lots of advice on on things like diapers, cribs and sleeping places, small life vests and harnesses, lovies and toys.... all those things that ssullivan and I are going to have to get used to in small spaces.
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Old 03-08-2006, 19:46   #4
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2divers. Thank for that. Always glad to contribute.
I think how a book is used is far more important than the book itself. It is sad that reading to our kids has become such a rare activity. Some of my best memories of my grandmother are sitting by her side while she read to me. I really do not remember the stories, but I can remember the color of the chair, and even what she smelled like. I could just picture that rediculous cow jumping over the moon Your kids feed off your feelings. If you are reading a book that has you completely removed to another place, offer to read it to them. Even if the story is not one that they would read theselves, what you bring to it while you are reading to them will make it real. My wife and I occasionally read to each other when we are excited about a story. It is fun to share the adventure of the story, and brings you closer together as a family.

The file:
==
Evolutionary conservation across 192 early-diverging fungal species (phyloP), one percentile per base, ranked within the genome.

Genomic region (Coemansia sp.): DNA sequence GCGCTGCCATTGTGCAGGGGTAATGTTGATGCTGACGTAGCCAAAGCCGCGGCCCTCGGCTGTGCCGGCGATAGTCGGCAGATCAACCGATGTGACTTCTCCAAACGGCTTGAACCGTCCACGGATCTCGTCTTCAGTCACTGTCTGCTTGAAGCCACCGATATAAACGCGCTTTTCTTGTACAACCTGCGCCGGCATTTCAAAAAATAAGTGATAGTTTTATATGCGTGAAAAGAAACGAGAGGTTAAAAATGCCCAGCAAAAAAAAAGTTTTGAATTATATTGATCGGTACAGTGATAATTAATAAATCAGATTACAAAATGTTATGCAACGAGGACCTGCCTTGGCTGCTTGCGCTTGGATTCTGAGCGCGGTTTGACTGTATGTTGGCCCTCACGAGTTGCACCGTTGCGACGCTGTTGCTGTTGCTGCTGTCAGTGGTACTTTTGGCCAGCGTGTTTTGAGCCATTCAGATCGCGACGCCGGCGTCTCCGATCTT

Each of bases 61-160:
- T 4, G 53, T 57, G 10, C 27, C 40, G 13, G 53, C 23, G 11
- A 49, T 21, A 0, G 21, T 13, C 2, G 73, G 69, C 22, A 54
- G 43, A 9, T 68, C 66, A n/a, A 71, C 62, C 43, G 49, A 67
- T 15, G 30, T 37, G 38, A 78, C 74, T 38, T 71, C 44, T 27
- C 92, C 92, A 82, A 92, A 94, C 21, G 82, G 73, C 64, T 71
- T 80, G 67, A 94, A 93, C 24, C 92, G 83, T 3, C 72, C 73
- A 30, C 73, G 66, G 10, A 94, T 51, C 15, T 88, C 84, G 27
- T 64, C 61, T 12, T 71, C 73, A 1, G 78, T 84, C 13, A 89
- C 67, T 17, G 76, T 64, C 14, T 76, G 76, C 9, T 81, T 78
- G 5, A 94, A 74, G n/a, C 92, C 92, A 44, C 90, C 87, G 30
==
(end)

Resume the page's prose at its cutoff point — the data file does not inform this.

With all of the "How To" books about raising children, I am surprised the shelves are not full of books about cruising with kids. Sounds like an oppertunity
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Old 04-08-2006, 11:24   #5
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I'm sending a reply in Two Parts:

Part 1: Hoping this isn't off-topic, but some captivating favorites of our grandchildren (and grownups, too) are:

Carry Own, Mr. Bowditch, by Jean Lee Latham, and illustrated by John O'Hara Cosgrave II. A wonderful story of Nathaniel Bowditch's life as a child at sea.

Captains Courageous (Bantam Classic), by Rudyard Kipling. A great story, about a kid with an attitude, who has life changing experiences at sea.

Mysterious Island, by Jules Verne. Buy the book without illustrations, and have a big tablet of paper handy for the kids to sketch as you read aloud - the island, the characters, Jup, etc. Wonderful descriptions. Resist the urge to skip to the ending.

And lastly, Arthur Ransome's "Swallows and Amazons" series of classic childrens books, set in the English Lake District between the two World Wars. The kids have many adventures in a small sailing craft, and the books are illustrated by Ransome.

Our grandkids as young as 6 have read these, and they are all great for read-aloud sessions.


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Old 04-08-2006, 11:33   #6